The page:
Last week, the BC Utilities Commission (BCUC) published a report that stated it is unlikely B.C. will need the energy from the Site C dam, calling previous projections “excessively optimistic” while also stating that it is possible that demand might be lower than the lowest demand scenario used by BC Hydro. Additionally, it is unlikely the Site C project will be on time or on budget.
As the BCUC pointed out, the Burrard Thermal plant in Port Moody could “be refurbished as an important strategic asset for BC Hydro” — a plant that can provide equivalent dispatchable energy capacity to Site C.
Burrard Thermal plant is a relatively clean-burning, gas-powered generating station that costs only $20 million a year to operate, much less than the $55 million annually for a private gas plant the province currently uses on Vancouver island — a plant that produces less electrical capacity, is less reliable (particularly for the lower mainland) and is more polluting. It seems hypocritical that B.C. cannot use a clean-burning power plant for backup because it burns natural gas when some critics argue the only reason for the Site C dam is to power the LNG or fracking industry.
Many people were worried that the BCUC report would be too narrow in scope for a project with such a complex array of economic, environmental and human rights issues. But the report hints at the human rights costs of displacing the peoples of the Treaty 8 Nations and flooding their sacred sites.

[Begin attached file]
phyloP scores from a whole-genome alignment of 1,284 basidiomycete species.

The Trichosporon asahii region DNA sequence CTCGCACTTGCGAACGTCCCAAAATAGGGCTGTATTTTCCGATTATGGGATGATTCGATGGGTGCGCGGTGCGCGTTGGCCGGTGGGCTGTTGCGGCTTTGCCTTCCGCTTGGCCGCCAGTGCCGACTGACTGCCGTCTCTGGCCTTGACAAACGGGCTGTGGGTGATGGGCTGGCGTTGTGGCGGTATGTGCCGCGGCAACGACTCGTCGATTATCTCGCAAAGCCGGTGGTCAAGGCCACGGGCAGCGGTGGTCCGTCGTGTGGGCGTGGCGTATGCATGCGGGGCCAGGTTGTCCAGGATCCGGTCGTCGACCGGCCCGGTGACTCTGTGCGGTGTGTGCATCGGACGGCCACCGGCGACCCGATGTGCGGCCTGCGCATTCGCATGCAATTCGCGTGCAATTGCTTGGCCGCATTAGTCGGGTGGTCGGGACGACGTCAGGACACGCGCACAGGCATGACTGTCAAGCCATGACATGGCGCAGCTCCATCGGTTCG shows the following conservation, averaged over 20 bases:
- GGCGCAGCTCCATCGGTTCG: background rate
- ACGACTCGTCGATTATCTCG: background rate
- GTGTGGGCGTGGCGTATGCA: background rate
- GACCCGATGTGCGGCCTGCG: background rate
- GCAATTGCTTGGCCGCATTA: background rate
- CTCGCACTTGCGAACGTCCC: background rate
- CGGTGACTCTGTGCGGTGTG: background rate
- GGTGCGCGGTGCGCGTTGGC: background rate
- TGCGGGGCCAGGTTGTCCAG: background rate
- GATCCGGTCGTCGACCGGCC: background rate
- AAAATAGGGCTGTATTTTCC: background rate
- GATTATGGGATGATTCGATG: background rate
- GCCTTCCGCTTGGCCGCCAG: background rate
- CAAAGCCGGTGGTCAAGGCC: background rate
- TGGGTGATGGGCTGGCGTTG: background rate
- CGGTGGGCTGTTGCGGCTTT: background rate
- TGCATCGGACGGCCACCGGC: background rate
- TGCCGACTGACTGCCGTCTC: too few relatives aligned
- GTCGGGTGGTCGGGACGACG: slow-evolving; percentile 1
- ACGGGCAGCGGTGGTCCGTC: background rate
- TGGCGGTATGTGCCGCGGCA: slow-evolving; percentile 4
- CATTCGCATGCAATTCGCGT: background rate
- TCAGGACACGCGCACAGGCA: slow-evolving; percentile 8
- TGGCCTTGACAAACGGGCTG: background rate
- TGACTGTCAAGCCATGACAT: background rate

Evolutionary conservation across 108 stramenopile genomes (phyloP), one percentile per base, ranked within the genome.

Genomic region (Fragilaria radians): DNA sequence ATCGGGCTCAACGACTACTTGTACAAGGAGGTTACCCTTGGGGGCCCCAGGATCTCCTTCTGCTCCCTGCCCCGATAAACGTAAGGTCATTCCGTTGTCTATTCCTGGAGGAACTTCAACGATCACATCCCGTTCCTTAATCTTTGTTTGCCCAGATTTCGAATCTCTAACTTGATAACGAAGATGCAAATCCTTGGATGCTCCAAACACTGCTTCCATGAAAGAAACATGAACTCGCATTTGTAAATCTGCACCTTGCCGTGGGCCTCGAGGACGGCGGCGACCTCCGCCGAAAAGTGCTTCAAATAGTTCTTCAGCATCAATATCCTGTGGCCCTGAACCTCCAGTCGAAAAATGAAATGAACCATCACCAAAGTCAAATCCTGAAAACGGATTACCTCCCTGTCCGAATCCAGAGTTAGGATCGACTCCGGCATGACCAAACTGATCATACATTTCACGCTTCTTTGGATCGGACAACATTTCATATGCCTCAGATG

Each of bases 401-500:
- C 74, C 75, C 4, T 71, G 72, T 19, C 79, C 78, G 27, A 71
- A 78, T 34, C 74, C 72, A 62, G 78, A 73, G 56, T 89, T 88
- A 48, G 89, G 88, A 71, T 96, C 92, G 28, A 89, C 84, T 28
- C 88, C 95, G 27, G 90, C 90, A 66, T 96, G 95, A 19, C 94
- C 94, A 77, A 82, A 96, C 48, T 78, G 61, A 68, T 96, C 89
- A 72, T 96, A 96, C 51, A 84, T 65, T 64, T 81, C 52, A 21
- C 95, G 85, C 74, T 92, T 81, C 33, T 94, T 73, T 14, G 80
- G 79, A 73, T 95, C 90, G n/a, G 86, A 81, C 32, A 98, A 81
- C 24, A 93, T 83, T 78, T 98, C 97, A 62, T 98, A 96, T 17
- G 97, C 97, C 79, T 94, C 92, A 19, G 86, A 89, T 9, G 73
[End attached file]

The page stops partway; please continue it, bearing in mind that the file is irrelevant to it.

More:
There are many short-term jobs associated with this project and no one wants people to be unemployed. At the BCUC hearings, contrary to expectations of the issues they would address, activists from the Sierra Club spoke about how the money saved from stopping this “boondoggle” should go to training workers into sustainable energy or other industries that provide more long-term job stability. Additionally, a 2016 report from the Canadian Centre for Policy Alternatives outlined how a major push for public and private retrofitting and transit expansion could create thousands of long-term, well-paying jobs while at the same time promoting the cheapest form of energy: energy conservation.
Now is not the time for an outdated project that was not even favourable in the 1980s; now is the time for bold new ideas and industries that do not infringe on human rights or destroy our future food security (researchers from UBC argue that the dam would destroy prime agricultural land).
And just in case we do need a little more energy from time to time, why not have the clean, reliable Burrard Thermal on standby
Amy Lubik, Port Moody